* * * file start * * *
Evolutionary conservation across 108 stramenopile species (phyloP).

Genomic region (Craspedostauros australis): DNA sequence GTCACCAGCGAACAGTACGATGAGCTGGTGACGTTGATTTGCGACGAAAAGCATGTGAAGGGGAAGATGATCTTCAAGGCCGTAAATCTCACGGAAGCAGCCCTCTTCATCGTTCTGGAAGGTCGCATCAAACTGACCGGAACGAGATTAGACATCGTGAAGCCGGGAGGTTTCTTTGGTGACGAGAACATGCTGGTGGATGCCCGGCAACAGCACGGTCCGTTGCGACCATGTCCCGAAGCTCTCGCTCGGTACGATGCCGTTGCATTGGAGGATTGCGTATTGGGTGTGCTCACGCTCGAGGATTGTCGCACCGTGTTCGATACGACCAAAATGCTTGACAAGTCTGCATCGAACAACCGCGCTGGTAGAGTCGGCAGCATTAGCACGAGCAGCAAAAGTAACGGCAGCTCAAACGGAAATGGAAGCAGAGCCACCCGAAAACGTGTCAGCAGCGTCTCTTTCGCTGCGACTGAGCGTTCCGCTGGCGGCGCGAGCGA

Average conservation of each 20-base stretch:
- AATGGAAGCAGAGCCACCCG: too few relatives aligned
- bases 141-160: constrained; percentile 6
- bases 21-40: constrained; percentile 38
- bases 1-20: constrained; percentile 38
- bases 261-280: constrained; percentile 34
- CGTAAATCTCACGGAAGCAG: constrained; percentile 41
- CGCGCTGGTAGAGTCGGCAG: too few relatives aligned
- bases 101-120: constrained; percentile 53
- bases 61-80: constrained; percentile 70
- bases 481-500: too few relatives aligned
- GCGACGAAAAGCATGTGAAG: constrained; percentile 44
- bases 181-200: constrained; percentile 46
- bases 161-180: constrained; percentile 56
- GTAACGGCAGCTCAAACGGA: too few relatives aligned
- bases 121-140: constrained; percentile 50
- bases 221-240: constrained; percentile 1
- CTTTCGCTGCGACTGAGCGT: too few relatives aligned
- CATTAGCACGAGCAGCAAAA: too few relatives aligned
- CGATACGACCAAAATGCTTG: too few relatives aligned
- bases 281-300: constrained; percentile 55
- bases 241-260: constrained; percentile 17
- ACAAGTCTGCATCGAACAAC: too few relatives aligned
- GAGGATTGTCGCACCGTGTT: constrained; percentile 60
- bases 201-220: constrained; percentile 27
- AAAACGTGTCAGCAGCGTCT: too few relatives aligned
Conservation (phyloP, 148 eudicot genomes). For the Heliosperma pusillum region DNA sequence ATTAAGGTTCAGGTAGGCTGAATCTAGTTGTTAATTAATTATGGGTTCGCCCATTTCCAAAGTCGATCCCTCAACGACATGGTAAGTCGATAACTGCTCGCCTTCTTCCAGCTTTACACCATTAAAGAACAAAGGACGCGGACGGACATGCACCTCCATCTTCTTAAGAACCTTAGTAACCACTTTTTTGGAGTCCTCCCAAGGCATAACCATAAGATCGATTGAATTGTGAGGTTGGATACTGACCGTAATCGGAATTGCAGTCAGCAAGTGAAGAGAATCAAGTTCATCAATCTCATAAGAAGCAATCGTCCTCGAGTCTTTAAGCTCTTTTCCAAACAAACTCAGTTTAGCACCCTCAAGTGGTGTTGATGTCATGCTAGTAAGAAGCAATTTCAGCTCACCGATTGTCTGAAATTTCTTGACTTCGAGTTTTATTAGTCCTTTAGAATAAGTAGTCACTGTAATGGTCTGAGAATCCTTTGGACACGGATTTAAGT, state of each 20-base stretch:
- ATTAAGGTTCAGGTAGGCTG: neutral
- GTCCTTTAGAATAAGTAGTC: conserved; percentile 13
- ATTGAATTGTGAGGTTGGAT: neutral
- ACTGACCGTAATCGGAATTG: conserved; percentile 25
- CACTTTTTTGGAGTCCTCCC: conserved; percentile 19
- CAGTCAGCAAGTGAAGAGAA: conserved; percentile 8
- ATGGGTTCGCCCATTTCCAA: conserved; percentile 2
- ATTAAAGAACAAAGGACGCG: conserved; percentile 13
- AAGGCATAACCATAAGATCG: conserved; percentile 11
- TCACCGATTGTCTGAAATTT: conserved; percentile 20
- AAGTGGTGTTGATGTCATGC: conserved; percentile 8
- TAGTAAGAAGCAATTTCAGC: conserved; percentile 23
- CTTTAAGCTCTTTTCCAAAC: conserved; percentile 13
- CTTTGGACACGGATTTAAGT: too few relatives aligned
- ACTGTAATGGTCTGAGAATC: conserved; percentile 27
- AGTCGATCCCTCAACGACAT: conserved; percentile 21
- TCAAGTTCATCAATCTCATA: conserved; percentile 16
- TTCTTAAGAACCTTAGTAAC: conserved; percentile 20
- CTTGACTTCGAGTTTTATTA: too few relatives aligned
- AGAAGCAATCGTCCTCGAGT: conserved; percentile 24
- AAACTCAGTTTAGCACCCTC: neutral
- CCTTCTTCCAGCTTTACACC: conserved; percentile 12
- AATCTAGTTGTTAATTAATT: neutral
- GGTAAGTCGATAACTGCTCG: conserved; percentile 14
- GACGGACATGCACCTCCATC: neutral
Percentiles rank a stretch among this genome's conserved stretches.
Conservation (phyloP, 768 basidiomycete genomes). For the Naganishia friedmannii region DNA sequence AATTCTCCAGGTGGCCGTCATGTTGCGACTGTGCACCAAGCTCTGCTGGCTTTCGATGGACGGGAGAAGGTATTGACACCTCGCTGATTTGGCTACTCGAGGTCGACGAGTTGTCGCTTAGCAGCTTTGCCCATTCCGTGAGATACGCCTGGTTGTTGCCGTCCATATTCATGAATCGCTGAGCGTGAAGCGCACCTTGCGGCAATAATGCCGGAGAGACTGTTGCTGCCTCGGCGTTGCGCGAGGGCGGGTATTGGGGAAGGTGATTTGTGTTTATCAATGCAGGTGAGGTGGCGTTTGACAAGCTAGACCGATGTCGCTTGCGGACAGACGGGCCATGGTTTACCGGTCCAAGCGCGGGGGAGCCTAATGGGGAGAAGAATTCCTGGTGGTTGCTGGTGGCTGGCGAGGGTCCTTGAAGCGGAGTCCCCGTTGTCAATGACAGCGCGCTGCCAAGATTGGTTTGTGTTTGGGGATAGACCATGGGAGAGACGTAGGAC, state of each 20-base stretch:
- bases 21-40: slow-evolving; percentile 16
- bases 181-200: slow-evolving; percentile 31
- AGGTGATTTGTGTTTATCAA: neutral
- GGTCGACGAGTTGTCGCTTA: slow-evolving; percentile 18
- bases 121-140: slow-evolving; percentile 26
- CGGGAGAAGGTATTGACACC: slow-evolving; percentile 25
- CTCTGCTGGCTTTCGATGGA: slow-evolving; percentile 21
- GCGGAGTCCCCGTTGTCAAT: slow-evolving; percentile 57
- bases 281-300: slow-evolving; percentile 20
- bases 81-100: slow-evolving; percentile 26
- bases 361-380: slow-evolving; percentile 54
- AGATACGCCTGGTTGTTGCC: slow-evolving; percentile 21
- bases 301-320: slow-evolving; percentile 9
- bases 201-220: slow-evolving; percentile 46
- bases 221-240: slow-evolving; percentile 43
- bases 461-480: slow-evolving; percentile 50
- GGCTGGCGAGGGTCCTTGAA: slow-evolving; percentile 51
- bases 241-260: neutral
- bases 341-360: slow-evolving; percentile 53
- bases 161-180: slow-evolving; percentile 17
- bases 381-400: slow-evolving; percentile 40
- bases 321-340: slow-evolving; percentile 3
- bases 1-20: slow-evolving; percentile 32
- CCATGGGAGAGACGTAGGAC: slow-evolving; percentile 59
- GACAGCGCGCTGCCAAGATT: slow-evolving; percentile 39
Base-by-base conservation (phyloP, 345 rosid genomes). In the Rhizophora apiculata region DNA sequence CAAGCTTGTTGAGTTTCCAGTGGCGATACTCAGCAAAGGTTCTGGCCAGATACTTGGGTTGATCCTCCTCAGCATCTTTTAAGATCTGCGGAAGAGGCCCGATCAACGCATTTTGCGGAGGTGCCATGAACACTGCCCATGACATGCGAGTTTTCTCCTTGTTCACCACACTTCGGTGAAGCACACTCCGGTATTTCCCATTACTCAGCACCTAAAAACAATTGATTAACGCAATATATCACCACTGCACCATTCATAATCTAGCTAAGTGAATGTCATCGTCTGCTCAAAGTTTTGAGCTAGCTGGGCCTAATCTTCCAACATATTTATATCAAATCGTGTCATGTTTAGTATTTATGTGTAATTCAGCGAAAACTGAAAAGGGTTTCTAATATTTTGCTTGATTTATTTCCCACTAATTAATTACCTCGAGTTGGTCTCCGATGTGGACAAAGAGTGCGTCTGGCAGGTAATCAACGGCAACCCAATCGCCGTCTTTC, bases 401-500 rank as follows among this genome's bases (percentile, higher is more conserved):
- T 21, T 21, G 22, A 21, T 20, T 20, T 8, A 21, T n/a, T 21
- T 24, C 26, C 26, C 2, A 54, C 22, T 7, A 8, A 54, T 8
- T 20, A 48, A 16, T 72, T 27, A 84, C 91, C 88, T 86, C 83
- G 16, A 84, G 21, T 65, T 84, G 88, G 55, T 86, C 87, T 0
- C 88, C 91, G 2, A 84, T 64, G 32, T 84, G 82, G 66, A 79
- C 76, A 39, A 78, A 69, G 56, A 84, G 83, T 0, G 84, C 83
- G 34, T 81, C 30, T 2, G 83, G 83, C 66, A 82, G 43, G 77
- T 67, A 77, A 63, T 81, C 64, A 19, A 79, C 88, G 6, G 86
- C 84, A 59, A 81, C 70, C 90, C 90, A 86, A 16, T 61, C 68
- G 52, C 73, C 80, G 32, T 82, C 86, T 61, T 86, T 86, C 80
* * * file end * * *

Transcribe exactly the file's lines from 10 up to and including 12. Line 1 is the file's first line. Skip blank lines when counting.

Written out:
- CGCGCTGGTAGAGTCGGCAG: too few relatives aligned
- bases 101-120: constrained; percentile 53
- bases 61-80: constrained; percentile 70